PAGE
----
Love and its sound track

Shoop shoop, shoop shoop 
Never stop giving you love 
Sweet, sweet thing 
Sweet thing 
Never stop giving you love

I did not expect that song to play on that particular radio station.  Usually I quickly changed the channel or switched off whatever was playing such music.  Oldies, they called them.

Yet this time I played it louder.  “Baby sweet loooove oh love,” I sang along.  The passengers in my car were quiet.  We often burst out in song together but this time they could not join me.  The song I was belting out was a 90’s R&B tune by Michael Cooper Shoop Shoop (Never Stop Givin’ You Love). I sung it to the end.

By the time the song was over we had gotten home. The askari opened the gate and I parked the car.  The girls ran off to our third floor apartment, they were more than ready for lunch. Except the oldest.  For some reason she just stayed in the car.  Unlike the younger children, I had not rushed out but stayed in my seat, eager for them to leave.  I did not want them to see my tears.

As I feared, the song had done its damage. That is why I usually turned off those 90’s ballads and quickly found another station that would not torment me with memories.  Even the news of bloody mayhem and the world going to pot was usually better than enduring the stabs of pain that struck when I listened to the songs that had been the soundtrack to my coming of age.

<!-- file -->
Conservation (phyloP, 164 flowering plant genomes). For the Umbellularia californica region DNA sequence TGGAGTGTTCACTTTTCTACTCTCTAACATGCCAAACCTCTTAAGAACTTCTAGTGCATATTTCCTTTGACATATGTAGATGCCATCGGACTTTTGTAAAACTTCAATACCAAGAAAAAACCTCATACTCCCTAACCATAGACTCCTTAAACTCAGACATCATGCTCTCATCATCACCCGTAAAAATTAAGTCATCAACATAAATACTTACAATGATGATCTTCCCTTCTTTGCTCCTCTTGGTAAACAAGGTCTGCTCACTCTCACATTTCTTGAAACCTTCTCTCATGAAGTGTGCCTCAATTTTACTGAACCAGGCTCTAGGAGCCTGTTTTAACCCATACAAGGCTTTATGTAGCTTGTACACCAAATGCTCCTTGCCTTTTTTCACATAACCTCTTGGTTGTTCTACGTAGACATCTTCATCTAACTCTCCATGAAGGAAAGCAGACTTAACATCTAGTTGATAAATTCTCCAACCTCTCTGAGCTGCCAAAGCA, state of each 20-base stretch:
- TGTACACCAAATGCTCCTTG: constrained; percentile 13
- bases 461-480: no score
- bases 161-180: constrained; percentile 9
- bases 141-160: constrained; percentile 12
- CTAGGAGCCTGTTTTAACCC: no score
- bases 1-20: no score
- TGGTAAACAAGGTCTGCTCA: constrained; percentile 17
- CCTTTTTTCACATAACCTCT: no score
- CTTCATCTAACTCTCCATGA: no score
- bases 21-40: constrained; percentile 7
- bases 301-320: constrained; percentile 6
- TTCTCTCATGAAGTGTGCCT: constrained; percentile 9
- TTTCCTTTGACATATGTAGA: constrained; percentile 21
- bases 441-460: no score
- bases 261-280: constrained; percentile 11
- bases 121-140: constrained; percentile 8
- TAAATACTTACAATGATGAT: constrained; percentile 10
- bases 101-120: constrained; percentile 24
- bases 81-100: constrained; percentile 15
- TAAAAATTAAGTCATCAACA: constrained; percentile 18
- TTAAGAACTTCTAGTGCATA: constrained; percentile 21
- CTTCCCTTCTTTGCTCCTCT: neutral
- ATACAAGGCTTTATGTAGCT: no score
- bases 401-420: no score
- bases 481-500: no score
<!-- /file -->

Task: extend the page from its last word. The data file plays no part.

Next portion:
The 90s was when I had discovered the heady drug of romance.  It is when, as a young campus girl I had fallen deeply in love with a tall handsome guy, whose naughtiness matched my ironic take on life, and who I considered my best friend.  We could talk for hours about anything under the sun. It is in the 90s that he and I had sung along to all the trending love ballads, and danced close to each other at clubs and parties.  It is the decade in which I had learned how to dress up for dates and discovered the hullabaloo that was Valentine’s day.

Shoop shoop, shoop shoop.

Michael Cooper. Michael Bolton. Luther Vandross.  Boyz II Men.  Theirs were the syrupy songs I had learned to hate when this great romance of ours had ended at the grave of my beloved.  For a long time afterwards, I had avoided romance novels, hated rom-coms and did not want to hear the songs that had provided the sound track of our love story. “If tomorrow never comes” by Joose was especially painful, for obvious reasons.